All the World’s a Stage

UM theater program adapts to bring Shakespeare to audiences in time of social distancing

UM students (onstage, from left) Dayton Shegog, Haley Dawn Parker, Gabby Quintana, Madeline Colombo and LilaGrace Lara rehearse a scene from ‘A Midsummer Night’s Dream’ in Fulton Chapel while Hannah Bosworth (left, seated) and director Dan Stearns watch. A ‘traveling troupe’ of students will perform Shakespeare scenes outdoors on campus and across Oxford this spring in ‘Pop-Up Shakespeare.’ Photo by Jaslyn Ballansaw

OXFORD, Miss. – To safely bring theater to the public in the time of COVID-19, the University of Mississippi Department of Theatre and Film is using ingenuity to put a modern spin on a classic idea.

“Pop-Up Shakespeare,” a series of informal, catch-them-when-you-can performances, combines the time-honored tradition of staging Shakespeare’s plays outdoors with the spontaneous, fleeting nature of trendy pop-up events.

Dan Stearns

“When we began to look at what the possibilities were, thinking about the pandemic world we’re living in right now and the difficulty of having an audience, I thought, ‘Well, if we can do something outside, maybe now is the time to do it,'” said Dan Stearns, assistant professor of acting and the director of the production.

The performances also will include nods to certain similarities between our time and Shakespeare’s.

“I am always wary of trying to make Shakespeare ‘relevant,’ but I thought it would be interesting to include some satire or commentary on how we live now: masks, distancing, temperature checks and so on,” he said. “It’s worth remembering that Shakespeare and his audience knew what this was about – the theaters were closed due to plague several times during his life.”

The free performances will take place on campus and across Lafayette County on select dates from March 25 through April 20. Some dates will feature an hour-long run of several scenes, and on others, individual scenes will be performed at different locations within a given area.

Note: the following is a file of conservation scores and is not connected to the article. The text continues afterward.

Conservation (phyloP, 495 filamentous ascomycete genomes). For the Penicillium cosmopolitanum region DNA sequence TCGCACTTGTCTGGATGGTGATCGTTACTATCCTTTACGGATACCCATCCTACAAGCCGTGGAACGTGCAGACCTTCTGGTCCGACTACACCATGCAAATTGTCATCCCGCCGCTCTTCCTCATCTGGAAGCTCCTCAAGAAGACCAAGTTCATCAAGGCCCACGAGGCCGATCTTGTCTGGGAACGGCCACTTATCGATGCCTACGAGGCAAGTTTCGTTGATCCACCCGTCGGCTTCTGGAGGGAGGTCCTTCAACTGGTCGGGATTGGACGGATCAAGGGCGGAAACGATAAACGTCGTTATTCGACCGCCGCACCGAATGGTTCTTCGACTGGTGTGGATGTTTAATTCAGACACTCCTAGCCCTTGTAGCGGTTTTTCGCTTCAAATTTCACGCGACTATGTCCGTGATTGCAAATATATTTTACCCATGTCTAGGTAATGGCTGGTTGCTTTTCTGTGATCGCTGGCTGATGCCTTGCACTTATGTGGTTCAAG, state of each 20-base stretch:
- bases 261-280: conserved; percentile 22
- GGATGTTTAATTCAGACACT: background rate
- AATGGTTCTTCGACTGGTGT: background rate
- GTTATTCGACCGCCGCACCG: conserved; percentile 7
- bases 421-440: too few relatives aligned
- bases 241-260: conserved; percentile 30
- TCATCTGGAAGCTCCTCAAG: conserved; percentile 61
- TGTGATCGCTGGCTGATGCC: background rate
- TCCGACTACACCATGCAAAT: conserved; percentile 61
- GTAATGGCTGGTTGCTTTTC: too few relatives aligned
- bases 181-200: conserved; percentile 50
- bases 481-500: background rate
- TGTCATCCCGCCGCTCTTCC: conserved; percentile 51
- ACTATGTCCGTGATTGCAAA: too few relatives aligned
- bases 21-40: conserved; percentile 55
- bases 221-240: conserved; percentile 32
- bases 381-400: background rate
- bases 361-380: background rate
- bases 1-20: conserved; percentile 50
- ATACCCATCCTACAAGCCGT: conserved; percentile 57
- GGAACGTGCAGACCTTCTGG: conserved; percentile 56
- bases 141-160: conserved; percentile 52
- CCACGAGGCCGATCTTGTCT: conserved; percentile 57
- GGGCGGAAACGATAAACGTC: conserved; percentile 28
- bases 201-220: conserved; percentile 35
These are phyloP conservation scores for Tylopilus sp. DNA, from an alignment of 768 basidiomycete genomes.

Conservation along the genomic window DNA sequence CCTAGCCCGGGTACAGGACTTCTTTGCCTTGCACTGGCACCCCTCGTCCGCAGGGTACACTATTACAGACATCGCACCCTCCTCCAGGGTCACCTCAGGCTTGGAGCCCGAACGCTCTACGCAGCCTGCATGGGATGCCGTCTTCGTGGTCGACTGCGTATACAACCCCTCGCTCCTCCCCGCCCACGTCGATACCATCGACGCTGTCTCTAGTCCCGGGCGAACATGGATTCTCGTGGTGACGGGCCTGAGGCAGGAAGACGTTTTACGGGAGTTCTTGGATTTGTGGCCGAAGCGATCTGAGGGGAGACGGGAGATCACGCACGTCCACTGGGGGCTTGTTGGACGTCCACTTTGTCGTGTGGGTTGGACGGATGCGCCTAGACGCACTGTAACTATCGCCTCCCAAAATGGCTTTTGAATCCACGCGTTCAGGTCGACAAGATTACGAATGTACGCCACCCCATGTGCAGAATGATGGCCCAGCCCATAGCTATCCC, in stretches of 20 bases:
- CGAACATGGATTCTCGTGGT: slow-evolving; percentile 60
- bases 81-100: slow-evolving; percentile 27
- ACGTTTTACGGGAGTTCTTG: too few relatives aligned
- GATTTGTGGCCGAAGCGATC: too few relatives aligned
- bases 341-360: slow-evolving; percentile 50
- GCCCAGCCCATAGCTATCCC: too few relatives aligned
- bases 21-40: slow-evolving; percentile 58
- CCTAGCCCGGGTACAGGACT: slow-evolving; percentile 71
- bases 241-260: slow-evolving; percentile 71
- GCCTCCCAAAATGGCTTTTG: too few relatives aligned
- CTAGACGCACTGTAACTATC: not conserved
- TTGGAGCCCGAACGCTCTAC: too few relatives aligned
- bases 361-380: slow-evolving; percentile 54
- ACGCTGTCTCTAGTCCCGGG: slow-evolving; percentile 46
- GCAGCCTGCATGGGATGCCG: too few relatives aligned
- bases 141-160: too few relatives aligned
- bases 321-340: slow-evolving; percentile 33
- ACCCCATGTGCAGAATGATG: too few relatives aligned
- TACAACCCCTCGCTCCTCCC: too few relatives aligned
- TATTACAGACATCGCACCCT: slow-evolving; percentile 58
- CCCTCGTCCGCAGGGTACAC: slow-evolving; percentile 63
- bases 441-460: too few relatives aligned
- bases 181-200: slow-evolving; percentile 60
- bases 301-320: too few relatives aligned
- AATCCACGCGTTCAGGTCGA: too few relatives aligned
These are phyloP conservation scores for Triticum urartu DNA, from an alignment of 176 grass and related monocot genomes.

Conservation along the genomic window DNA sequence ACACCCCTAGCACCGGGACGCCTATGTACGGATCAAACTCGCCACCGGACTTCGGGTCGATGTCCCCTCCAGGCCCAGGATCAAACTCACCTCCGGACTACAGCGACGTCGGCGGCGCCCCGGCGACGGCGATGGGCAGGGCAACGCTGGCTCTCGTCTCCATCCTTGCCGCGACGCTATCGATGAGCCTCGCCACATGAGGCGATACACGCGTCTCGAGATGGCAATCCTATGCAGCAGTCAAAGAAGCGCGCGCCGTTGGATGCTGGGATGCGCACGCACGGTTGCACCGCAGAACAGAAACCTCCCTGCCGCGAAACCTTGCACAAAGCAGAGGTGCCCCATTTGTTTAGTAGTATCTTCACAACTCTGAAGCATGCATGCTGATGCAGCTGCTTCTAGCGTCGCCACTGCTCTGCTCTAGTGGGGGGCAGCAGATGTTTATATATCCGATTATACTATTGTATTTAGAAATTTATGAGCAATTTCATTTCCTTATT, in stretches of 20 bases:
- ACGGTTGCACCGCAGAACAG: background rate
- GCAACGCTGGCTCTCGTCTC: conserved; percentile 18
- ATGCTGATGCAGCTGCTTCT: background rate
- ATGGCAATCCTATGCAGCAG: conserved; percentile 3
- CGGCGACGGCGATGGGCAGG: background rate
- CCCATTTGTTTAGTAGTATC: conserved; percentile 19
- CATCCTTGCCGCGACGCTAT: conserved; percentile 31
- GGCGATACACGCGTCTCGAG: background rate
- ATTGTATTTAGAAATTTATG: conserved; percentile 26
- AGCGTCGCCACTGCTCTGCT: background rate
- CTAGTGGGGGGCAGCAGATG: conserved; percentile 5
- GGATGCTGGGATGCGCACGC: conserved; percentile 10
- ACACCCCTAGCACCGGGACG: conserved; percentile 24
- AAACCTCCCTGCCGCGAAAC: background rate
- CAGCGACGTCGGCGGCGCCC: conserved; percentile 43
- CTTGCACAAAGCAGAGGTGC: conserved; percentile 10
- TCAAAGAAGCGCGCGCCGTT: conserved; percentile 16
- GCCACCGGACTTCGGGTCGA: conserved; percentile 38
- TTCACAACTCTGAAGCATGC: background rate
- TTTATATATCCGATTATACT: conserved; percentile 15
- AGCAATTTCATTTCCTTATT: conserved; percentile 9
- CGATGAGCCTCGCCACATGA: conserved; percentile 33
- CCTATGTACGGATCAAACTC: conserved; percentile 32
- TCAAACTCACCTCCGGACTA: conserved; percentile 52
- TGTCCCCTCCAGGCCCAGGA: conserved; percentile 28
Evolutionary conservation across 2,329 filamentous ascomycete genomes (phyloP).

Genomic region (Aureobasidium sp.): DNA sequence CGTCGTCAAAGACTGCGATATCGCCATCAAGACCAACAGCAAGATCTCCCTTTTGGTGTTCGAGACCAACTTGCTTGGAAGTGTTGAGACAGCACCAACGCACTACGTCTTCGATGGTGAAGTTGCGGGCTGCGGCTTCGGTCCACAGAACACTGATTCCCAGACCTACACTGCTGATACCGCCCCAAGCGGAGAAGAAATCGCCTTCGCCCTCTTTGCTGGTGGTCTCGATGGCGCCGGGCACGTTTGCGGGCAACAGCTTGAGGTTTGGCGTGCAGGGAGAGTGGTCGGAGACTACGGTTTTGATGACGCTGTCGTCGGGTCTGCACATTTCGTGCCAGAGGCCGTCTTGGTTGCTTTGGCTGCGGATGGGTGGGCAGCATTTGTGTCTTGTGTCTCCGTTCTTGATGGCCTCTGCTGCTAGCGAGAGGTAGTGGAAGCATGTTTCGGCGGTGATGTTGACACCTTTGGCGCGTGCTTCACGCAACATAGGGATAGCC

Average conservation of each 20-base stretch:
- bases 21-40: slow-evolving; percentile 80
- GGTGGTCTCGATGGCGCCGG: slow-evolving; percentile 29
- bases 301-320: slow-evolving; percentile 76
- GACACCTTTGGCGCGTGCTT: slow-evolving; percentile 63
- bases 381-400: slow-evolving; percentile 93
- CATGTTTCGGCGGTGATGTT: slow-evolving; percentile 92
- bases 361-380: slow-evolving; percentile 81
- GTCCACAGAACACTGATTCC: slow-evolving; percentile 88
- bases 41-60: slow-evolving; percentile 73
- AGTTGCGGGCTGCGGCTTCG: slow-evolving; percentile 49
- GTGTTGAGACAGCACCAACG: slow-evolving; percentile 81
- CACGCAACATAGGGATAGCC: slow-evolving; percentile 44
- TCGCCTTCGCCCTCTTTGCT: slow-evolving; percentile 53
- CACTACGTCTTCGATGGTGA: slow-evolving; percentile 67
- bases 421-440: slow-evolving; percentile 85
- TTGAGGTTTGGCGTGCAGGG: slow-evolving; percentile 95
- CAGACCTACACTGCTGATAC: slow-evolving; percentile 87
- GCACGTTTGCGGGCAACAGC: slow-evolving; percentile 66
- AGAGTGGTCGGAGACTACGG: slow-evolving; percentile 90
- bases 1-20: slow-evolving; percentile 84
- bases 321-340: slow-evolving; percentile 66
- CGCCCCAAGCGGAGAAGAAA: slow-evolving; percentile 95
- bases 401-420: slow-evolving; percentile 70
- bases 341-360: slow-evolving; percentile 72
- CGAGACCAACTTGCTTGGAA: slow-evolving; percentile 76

Featured plays are “Much Ado About Nothing,” “Twelfth Night,” “Romeo and Juliet,” “A Midsummer Night’s Dream” and “Measure for Measure.” Confirmed locations include the Grove, Lamar Park, Oxford Community Market and Plein Air in Taylor.

“The students seem excited about it,” continued Stearns, who has a background in Shakespearean performance, having earned his Master of Fine Arts from the Shakespeare Theatre’s Academy of Classical Acting at George Washington University.

Madeline Colombo

“It’s an interesting challenge for them, taking on Shakespeare, No. 1, and No. 2, thinking about performing in a space where there might be passersby, where there might be distractions, where there might be people who aren’t necessarily theatergoers to see if we can turn them on to Shakespeare.”

Madeline Colombo, a junior integrated marketing communications major from Mandeville, Louisiana, will play Quince in “A Midsummer Night’s Dream,” a play she appeared in as a high school freshman, though she did not have a speaking part.

“I do love Shakespeare, and I like reading it any chance I get,” Colombo said. “I’m really excited to get to dive into it. And Dan is such an expert on this, it makes it really fun.”

Colombo noted that performing outdoors and in locations of different size would be challenging.

“You have to fill up that space,” she said. “Luckily, I’m a pretty loud person, and I know how to project.”

Colombo believes her communications major and her love of theater are complementary, and she said she often uses aspects of one in the other, and vice versa.

“I know how to talk to people who might communicate differently than me, and that’s something that’s extremely beneficial,” Colombo said. “As cliche as it is, communication is everything. If you cannot communicate concisely, and clearly and effectively, you’re never going to get anything done.”